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14
Scripting Basics for the Designer
There should be no such thing as boring mathematics.
Edsger Dijkstra
14.1 INTRODUCTION TO SCRIPTING IN LSL
Just as movie actors need scripts to exchange dialogue with other actors and guide their actions on set, a
virtual environment needs scripts written in a programming language to bring animation and interactivity to
its vehicles, buildings, furniture, vegetation, and animals. Inside the contents of a chaise lounge, entry door,
or a vehicle are scripts that communicate with the avatar, the server, and the client viewer. These scripts are
programs written in languages such as Linden Scripting Language (LSL) for Second Life or OSSL, which is
an API (Application Programming Interface) extention of LSL made for worlds based on OpenSim. In Unity,
languages such as UnityScript, C#, or Boo are used, and you can code in C# for OpenSim as well.
Although scripts are an essential component to most virtual environments, they often present a seemingly
inaccessible workspace for designers with little or no background in computer programming. In this chapter,
the basic elements of a script are discussed, and samples of a few starting scripts are analyzed to help you, the
designer, embark on your own path of discovery about scripting. If you are designing a more advanced virtual
environment that involves complex interactive elements, you should consider hiring a scripter (or coder) to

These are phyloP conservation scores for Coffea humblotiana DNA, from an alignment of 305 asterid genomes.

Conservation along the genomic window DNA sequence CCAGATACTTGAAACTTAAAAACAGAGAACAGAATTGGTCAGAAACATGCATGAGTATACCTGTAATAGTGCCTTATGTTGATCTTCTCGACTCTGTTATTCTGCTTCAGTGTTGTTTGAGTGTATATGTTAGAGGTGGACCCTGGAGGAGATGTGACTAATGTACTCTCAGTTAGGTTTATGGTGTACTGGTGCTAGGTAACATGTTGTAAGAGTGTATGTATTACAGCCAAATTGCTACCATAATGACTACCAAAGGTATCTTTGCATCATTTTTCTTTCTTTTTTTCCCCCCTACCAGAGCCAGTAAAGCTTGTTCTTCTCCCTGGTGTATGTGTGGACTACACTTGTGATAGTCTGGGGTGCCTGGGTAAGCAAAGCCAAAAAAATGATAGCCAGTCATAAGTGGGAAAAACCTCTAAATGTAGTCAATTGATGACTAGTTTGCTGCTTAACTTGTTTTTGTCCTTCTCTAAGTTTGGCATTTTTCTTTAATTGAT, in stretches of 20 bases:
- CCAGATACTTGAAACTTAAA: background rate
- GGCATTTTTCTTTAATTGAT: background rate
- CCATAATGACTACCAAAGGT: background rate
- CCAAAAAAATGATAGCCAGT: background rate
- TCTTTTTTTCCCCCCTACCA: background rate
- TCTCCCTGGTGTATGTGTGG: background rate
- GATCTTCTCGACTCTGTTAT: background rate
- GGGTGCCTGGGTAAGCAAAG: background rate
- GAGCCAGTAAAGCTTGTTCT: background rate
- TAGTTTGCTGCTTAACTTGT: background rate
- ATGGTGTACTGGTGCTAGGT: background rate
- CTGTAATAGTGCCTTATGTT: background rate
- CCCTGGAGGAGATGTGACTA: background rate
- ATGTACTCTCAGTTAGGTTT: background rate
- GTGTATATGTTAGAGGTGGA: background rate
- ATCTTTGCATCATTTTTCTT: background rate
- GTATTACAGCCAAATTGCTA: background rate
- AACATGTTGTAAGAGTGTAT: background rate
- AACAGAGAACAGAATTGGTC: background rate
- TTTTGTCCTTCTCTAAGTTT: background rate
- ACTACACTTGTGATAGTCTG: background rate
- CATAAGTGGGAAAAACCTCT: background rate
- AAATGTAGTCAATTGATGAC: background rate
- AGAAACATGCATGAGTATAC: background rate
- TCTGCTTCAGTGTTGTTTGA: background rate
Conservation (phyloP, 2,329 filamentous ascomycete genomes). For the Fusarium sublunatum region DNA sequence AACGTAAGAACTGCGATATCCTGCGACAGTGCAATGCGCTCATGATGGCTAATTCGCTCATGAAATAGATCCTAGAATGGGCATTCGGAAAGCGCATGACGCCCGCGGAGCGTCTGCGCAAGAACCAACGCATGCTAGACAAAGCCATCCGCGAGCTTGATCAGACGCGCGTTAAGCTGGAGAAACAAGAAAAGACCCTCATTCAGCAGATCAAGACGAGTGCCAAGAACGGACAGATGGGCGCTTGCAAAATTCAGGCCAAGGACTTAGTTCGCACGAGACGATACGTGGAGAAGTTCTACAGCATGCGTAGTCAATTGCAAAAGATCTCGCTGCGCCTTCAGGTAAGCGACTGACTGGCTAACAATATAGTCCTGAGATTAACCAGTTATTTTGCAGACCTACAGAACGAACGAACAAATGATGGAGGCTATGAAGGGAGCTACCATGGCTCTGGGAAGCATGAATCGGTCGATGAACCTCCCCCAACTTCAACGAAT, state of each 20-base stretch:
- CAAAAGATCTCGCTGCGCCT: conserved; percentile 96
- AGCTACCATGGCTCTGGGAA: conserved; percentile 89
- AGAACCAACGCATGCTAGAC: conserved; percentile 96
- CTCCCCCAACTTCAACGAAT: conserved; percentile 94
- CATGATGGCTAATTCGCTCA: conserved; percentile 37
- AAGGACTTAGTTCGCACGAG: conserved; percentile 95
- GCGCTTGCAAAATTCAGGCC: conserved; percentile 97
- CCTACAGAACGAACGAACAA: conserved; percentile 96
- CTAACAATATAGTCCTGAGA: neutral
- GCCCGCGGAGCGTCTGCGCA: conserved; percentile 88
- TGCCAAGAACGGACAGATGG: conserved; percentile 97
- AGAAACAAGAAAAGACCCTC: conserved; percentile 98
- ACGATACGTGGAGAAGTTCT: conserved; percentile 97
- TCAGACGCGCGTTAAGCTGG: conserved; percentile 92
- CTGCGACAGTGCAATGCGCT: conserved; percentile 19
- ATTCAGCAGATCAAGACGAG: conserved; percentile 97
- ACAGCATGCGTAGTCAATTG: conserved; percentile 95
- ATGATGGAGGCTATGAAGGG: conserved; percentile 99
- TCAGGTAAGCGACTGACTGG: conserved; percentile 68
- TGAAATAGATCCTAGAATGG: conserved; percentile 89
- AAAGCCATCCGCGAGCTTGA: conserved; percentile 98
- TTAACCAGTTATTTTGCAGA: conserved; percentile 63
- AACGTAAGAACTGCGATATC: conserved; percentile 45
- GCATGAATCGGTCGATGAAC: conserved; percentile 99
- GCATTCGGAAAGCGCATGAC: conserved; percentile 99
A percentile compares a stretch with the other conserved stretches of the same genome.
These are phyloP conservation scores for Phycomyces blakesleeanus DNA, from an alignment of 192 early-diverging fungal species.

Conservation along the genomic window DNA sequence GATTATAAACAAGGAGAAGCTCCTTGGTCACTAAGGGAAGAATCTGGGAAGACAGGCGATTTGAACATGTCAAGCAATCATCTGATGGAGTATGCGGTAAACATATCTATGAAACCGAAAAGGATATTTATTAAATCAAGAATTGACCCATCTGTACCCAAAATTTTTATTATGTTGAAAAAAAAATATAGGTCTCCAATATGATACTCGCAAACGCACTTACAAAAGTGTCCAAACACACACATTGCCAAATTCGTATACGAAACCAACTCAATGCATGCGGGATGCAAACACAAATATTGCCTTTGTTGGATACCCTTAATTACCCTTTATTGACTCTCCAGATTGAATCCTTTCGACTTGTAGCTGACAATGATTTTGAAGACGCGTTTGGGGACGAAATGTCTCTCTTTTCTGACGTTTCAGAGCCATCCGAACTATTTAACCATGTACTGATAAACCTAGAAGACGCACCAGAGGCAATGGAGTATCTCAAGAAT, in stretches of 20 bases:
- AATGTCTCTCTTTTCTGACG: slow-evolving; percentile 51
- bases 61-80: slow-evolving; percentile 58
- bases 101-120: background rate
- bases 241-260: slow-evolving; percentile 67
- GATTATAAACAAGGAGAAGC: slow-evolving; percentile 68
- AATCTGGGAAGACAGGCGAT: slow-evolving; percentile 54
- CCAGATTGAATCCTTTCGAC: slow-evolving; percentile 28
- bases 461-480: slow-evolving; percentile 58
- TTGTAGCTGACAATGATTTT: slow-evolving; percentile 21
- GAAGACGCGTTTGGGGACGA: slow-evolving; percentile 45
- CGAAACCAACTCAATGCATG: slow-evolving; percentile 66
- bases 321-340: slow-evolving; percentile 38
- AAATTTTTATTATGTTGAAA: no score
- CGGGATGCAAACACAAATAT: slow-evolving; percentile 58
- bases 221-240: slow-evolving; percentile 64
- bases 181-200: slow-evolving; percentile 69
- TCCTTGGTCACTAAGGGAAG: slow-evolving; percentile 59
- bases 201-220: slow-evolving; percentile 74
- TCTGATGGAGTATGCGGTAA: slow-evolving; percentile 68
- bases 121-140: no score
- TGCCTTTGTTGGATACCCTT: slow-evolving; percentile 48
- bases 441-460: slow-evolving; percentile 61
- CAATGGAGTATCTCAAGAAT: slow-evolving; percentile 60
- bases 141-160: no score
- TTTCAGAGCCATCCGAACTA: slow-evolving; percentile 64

write the scripts you need. Guidelines about collaborating with scripters are provided in Section 14.6. Also
included in this chapter are various sources online for pre-written scripts which you can adapt for your designs
in Second Life and OpenSim.
14.2 DESIGN THINKING AND SCRIPTS
The idea of referencing and running a script program on the server from a 3D object in a virtual world may
seem unusual to your designer’s frame of mind, but in fact scripts are used by lots of virtual world content,
and can easily become part of your design thinking.
14.2.1 seTTing design goals for a sCripTed enVironmenT
Good design of script-lled environments starts with a clear set of goals. Let’s suppose you wanted to build
an Art Park in a virtual world. Start thinking about how scripting is incorporated into your design by asking
the following questions:
1. What are the primary needs for scripting in this environment?
2. What are the secondary needs for scripting in this environment?
You might dene the primary needs as: (1) avatar interaction with seating and viewing, (2) avatar
inter action with signage and media on the sim, and (3) avatar movement to all parts of the environment.

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